Keywords: Wages; gender wage gap; wage differentials; labor force participation; discrimination; human capital investment; non-random selection; developed countries
    JEL: J16 J24 J31 J71
    Date: 2017–06–12
  4. By: Rosangela Bando; Florencia López Bóo; Xia Li
    Abstract: This study explores sex differences in language and socio-emotional skills. It focuses on children 7 months old to 6 years old in Chile in 2012 and Nicaragua in 2013. A focus on young children allowed for ruling out a set of environmental and identity effects to explain the gap. Females had an advantage in both countries and both dimensions. Males in Chile scored at -0.13 standard deviations (SD) in language in the distribution of females. In addition, males scored at -0.20 SD in socio-emotional skills. The gaps in Nicaragua were not statistically different to those in Chile. Thus geographical and cultural variation across the two countries did not affect the gap. Within countries, variation in family characteristics, parenting practices and health investments did not explain the gap either. These findings shed light on the role of biological and environmental factors to explain sex gaps. The identification of the role of these factors is necessary to inform policy.
    Keywords: Early Childhood Development, Language Development, gender gap, Child development, Early Childhood Education, Socio-Emotional Skills, language development, socio-emotional skills
    JEL: Z13 O15 J16 J13 I25
    Date: 2016–07
  5. By: Jennifer Hunt
    Abstract: Using the National Survey of College Graduates, I investigate the degree to which holders of temporary work visas in the United States are mobile between employers. Holders of temporary work visas either have legal restrictions on their ability to change employers (particularly holders of intra-company transferee visas, L-1s) or may be reluctant to leave an employer who has sponsored them for permanent residence (particularly holders of specialty worker visas, H-1Bs). I find that the voluntary job changing rate is similar for temporary visa holders and natives with similar characteristics. For the minority of temporary workers who receive permanent residence, there is a considerable spike in voluntary moving upon receipt of permanent residence, suggesting mobility is reduced during the application period by about 20%. My analysis of reasons for moving suggests that applicants are prepared to pay a small but not large professional price for permanent access to the U.S. labor market.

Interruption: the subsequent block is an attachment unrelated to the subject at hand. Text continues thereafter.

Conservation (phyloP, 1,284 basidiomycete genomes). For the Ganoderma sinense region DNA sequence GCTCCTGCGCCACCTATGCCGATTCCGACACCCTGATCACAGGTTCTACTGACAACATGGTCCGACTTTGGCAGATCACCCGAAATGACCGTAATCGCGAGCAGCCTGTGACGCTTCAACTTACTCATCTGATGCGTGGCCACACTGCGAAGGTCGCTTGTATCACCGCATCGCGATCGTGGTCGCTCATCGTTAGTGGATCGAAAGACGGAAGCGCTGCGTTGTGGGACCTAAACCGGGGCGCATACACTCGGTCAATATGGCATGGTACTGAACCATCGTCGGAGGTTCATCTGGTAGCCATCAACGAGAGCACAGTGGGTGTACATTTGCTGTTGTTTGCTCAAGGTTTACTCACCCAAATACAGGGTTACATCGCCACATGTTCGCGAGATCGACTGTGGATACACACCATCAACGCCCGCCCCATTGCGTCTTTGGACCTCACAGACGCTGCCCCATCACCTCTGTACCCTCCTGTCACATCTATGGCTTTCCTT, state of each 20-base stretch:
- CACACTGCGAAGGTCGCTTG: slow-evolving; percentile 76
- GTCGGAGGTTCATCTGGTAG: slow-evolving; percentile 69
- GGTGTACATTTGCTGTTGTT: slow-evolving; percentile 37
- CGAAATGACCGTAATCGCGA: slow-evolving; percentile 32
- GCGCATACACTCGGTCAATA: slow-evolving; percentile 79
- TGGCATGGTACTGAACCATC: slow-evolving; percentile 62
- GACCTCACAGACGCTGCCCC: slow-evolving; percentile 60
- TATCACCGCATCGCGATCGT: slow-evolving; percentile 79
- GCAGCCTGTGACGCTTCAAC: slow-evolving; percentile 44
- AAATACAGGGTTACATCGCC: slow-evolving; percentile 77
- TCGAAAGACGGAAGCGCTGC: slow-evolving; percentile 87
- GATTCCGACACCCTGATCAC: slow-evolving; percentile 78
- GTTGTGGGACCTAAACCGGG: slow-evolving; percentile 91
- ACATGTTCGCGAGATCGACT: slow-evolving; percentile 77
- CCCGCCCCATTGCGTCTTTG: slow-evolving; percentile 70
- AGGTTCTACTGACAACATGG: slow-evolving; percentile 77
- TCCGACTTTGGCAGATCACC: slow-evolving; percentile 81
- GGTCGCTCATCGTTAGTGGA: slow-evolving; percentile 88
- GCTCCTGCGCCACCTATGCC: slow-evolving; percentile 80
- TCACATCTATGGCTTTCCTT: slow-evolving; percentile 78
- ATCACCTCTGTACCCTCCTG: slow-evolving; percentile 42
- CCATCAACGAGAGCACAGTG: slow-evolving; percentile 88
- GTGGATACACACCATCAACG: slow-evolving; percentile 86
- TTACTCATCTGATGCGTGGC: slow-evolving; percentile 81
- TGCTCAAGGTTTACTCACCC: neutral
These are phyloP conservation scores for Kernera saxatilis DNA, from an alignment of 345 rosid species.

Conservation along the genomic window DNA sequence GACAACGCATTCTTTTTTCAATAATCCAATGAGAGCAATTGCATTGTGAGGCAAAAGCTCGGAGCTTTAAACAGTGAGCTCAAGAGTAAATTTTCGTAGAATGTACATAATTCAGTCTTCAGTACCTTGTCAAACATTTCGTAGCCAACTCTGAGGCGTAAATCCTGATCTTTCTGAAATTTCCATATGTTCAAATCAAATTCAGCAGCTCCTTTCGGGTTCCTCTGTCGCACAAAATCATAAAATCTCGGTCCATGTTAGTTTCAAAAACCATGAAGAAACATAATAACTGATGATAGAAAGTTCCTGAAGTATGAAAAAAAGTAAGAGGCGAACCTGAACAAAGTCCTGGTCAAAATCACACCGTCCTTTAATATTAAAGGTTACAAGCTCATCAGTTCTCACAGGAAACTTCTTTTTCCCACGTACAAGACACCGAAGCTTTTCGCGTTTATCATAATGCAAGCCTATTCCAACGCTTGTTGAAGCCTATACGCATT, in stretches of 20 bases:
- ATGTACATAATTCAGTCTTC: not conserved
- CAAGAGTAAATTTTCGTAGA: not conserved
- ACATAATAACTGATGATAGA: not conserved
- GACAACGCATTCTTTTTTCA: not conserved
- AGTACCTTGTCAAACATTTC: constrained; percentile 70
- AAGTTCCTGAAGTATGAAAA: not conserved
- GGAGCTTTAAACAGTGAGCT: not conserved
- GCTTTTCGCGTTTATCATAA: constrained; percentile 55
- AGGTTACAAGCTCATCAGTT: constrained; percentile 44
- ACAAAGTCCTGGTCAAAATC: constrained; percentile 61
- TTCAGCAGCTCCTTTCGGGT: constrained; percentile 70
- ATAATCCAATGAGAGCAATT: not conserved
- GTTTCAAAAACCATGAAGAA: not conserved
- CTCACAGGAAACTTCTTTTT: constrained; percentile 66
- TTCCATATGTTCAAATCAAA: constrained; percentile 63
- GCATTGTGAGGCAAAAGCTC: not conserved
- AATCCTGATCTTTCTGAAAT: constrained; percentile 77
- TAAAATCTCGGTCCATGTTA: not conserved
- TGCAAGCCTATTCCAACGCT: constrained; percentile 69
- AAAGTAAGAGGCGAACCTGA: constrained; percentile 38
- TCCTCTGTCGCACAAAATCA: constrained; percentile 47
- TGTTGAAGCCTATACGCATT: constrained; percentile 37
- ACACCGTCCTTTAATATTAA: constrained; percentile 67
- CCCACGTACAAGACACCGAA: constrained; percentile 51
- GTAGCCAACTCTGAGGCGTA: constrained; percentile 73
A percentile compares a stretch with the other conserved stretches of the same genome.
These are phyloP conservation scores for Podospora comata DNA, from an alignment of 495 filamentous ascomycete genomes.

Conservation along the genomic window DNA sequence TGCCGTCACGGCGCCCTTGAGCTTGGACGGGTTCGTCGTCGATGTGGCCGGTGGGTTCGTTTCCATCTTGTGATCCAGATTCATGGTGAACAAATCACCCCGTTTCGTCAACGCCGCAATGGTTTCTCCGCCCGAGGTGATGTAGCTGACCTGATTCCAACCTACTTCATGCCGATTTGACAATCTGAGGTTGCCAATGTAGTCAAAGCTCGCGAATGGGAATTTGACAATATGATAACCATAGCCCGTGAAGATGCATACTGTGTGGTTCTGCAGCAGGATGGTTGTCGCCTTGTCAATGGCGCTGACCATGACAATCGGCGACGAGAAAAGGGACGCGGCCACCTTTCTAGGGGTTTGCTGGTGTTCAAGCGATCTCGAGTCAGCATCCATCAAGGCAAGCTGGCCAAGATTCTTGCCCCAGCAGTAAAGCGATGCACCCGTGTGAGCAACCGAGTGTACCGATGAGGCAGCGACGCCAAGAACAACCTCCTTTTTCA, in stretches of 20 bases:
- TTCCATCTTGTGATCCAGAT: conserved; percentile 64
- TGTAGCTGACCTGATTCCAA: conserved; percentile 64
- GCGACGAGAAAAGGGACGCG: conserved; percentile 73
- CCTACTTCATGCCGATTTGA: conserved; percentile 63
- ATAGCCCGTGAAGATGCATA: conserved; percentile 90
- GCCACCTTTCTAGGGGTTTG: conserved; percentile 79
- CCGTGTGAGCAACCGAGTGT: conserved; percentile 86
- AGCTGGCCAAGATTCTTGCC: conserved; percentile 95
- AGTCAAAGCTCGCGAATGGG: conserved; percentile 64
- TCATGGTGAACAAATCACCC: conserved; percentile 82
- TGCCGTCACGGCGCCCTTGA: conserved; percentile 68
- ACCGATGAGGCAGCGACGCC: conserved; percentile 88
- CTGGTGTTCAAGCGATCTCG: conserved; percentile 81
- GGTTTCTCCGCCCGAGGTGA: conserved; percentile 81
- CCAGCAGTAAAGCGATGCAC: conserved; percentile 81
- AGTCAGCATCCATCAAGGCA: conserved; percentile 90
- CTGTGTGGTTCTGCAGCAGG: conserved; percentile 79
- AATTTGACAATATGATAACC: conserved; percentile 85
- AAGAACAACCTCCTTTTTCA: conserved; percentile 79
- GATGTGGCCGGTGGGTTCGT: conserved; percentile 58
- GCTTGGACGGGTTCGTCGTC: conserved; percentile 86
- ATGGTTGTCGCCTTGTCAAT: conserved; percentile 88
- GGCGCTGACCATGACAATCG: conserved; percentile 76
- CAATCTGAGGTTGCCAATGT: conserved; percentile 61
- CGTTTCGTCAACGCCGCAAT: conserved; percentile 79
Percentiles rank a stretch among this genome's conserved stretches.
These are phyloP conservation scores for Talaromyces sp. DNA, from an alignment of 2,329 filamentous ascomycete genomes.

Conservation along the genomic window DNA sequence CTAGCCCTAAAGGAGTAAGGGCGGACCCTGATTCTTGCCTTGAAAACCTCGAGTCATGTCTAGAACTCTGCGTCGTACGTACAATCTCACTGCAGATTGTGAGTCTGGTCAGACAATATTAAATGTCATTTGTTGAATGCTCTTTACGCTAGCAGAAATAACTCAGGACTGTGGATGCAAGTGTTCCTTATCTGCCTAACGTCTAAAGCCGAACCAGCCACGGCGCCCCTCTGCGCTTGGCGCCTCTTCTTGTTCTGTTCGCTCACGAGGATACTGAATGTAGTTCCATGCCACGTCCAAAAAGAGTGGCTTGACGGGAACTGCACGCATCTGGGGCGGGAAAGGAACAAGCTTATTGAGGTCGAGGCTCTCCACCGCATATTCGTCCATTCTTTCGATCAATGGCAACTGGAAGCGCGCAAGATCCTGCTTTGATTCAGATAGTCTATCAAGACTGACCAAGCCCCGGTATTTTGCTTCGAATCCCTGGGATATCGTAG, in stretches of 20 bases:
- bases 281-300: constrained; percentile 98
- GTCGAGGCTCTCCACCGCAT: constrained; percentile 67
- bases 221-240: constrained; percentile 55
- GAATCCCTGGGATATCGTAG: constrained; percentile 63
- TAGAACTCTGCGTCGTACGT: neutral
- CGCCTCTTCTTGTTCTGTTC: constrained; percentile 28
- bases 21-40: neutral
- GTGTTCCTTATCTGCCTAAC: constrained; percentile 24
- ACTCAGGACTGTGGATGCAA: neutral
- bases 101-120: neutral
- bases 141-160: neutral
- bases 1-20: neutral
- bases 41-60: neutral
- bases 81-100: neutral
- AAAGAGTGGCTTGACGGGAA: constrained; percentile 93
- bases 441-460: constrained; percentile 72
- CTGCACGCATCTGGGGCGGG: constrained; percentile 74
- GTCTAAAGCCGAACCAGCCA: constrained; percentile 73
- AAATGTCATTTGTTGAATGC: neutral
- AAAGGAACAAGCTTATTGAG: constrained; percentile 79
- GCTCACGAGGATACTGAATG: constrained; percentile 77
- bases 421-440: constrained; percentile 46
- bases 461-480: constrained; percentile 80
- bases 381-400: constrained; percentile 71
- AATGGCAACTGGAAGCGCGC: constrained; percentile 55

JEL: J61
    Date: 2017–06
  6. By: Jeffrey Flory; Uri Gneezy; Kenneth Leonard; John List
    Abstract: Research on competitiveness at the individual level has emphasized sex as a physiological determinant, focusing on the gap in preference for competitive environments between young men and women. This study presents evidence that women's preferences over competition change with age such that the gender gap, while large for young adults, disappears in older populations due to the fact that older women are much more competitive. Our finding that tastes for competition appear just as strong among older women as they are among men suggests a simple gender-based view of competitiveness is misleading; age seems just as important as sex. These findings are consistent with one of the most commonly cited views on the deeper origins of gender differences: that they stem at least in part from human evolution.
    Date: 2017